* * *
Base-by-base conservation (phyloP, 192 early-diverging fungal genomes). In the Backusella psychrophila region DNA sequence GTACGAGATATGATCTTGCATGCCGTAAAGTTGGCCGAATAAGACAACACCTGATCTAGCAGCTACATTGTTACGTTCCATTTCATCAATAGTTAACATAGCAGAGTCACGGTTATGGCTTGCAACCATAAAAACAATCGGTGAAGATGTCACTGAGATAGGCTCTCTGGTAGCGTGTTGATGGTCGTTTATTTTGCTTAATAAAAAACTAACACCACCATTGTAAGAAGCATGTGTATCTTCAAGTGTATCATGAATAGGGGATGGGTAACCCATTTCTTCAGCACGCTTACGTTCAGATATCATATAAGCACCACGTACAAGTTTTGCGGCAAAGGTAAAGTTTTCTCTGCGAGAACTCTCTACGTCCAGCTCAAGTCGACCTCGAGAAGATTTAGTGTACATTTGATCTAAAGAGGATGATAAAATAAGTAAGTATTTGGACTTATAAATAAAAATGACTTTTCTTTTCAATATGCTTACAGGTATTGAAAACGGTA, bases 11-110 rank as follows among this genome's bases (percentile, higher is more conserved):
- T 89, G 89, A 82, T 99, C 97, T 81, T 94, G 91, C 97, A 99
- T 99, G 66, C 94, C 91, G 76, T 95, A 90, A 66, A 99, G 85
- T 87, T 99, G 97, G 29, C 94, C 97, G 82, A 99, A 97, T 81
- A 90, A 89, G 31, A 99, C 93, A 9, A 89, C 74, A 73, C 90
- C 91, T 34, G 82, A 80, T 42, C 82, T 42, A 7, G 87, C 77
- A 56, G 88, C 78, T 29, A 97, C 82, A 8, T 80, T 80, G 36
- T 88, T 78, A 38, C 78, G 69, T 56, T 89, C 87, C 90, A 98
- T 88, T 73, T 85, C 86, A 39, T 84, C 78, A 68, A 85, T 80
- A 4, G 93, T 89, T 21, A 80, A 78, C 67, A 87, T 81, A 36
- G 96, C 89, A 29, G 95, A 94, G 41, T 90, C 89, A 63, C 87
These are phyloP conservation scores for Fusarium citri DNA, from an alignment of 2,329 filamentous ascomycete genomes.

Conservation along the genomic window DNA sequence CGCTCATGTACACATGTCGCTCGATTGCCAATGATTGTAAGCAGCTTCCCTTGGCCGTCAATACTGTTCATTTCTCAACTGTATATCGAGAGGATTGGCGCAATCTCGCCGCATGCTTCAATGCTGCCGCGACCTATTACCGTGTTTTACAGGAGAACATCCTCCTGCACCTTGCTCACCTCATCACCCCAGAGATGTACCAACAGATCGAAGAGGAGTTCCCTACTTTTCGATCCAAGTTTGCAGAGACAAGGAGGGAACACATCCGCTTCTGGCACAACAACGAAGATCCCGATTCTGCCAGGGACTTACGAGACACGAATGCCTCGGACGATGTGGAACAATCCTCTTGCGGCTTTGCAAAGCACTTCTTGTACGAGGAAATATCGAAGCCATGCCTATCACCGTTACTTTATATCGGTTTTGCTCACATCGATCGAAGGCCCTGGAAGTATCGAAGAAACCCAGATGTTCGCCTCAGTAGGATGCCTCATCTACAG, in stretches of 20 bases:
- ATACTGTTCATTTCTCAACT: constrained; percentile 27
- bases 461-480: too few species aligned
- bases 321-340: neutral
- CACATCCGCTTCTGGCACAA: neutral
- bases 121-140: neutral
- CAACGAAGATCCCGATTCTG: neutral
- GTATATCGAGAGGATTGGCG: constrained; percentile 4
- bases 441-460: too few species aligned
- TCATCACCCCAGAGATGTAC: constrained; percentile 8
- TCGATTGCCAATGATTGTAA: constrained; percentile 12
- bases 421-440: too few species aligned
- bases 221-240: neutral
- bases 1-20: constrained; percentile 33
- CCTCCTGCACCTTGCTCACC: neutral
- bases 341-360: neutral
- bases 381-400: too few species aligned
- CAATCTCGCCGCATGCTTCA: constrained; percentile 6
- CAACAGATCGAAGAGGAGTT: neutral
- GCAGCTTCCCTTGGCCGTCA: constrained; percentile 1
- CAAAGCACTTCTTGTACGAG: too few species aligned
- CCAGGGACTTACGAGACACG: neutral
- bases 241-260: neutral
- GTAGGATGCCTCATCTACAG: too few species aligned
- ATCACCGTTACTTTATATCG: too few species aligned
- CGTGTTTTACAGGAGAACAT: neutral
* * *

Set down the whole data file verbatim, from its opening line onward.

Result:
Base-by-base conservation (phyloP, 192 early-diverging fungal genomes). In the Backusella psychrophila region DNA sequence GTACGAGATATGATCTTGCATGCCGTAAAGTTGGCCGAATAAGACAACACCTGATCTAGCAGCTACATTGTTACGTTCCATTTCATCAATAGTTAACATAGCAGAGTCACGGTTATGGCTTGCAACCATAAAAACAATCGGTGAAGATGTCACTGAGATAGGCTCTCTGGTAGCGTGTTGATGGTCGTTTATTTTGCTTAATAAAAAACTAACACCACCATTGTAAGAAGCATGTGTATCTTCAAGTGTATCATGAATAGGGGATGGGTAACCCATTTCTTCAGCACGCTTACGTTCAGATATCATATAAGCACCACGTACAAGTTTTGCGGCAAAGGTAAAGTTTTCTCTGCGAGAACTCTCTACGTCCAGCTCAAGTCGACCTCGAGAAGATTTAGTGTACATTTGATCTAAAGAGGATGATAAAATAAGTAAGTATTTGGACTTATAAATAAAAATGACTTTTCTTTTCAATATGCTTACAGGTATTGAAAACGGTA, bases 11-110 rank as follows among this genome's bases (percentile, higher is more conserved):
- T 89, G 89, A 82, T 99, C 97, T 81, T 94, G 91, C 97, A 99
- T 99, G 66, C 94, C 91, G 76, T 95, A 90, A 66, A 99, G 85
- T 87, T 99, G 97, G 29, C 94, C 97, G 82, A 99, A 97, T 81
- A 90, A 89, G 31, A 99, C 93, A 9, A 89, C 74, A 73, C 90
- C 91, T 34, G 82, A 80, T 42, C 82, T 42, A 7, G 87, C 77
- A 56, G 88, C 78, T 29, A 97, C 82, A 8, T 80, T 80, G 36
- T 88, T 78, A 38, C 78, G 69, T 56, T 89, C 87, C 90, A 98
- T 88, T 73, T 85, C 86, A 39, T 84, C 78, A 68, A 85, T 80
- A 4, G 93, T 89, T 21, A 80, A 78, C 67, A 87, T 81, A 36
- G 96, C 89, A 29, G 95, A 94, G 41, T 90, C 89, A 63, C 87
These are phyloP conservation scores for Fusarium citri DNA, from an alignment of 2,329 filamentous ascomycete genomes.

Conservation along the genomic window DNA sequence CGCTCATGTACACATGTCGCTCGATTGCCAATGATTGTAAGCAGCTTCCCTTGGCCGTCAATACTGTTCATTTCTCAACTGTATATCGAGAGGATTGGCGCAATCTCGCCGCATGCTTCAATGCTGCCGCGACCTATTACCGTGTTTTACAGGAGAACATCCTCCTGCACCTTGCTCACCTCATCACCCCAGAGATGTACCAACAGATCGAAGAGGAGTTCCCTACTTTTCGATCCAAGTTTGCAGAGACAAGGAGGGAACACATCCGCTTCTGGCACAACAACGAAGATCCCGATTCTGCCAGGGACTTACGAGACACGAATGCCTCGGACGATGTGGAACAATCCTCTTGCGGCTTTGCAAAGCACTTCTTGTACGAGGAAATATCGAAGCCATGCCTATCACCGTTACTTTATATCGGTTTTGCTCACATCGATCGAAGGCCCTGGAAGTATCGAAGAAACCCAGATGTTCGCCTCAGTAGGATGCCTCATCTACAG, in stretches of 20 bases:
- ATACTGTTCATTTCTCAACT: constrained; percentile 27
- bases 461-480: too few species aligned
- bases 321-340: neutral
- CACATCCGCTTCTGGCACAA: neutral
- bases 121-140: neutral
- CAACGAAGATCCCGATTCTG: neutral
- GTATATCGAGAGGATTGGCG: constrained; percentile 4
- bases 441-460: too few species aligned
- TCATCACCCCAGAGATGTAC: constrained; percentile 8
- TCGATTGCCAATGATTGTAA: constrained; percentile 12
- bases 421-440: too few species aligned
- bases 221-240: neutral
- bases 1-20: constrained; percentile 33
- CCTCCTGCACCTTGCTCACC: neutral
- bases 341-360: neutral
- bases 381-400: too few species aligned
- CAATCTCGCCGCATGCTTCA: constrained; percentile 6
- CAACAGATCGAAGAGGAGTT: neutral
- GCAGCTTCCCTTGGCCGTCA: constrained; percentile 1
- CAAAGCACTTCTTGTACGAG: too few species aligned
- CCAGGGACTTACGAGACACG: neutral
- bases 241-260: neutral
- GTAGGATGCCTCATCTACAG: too few species aligned
- ATCACCGTTACTTTATATCG: too few species aligned
- CGTGTTTTACAGGAGAACAT: neutral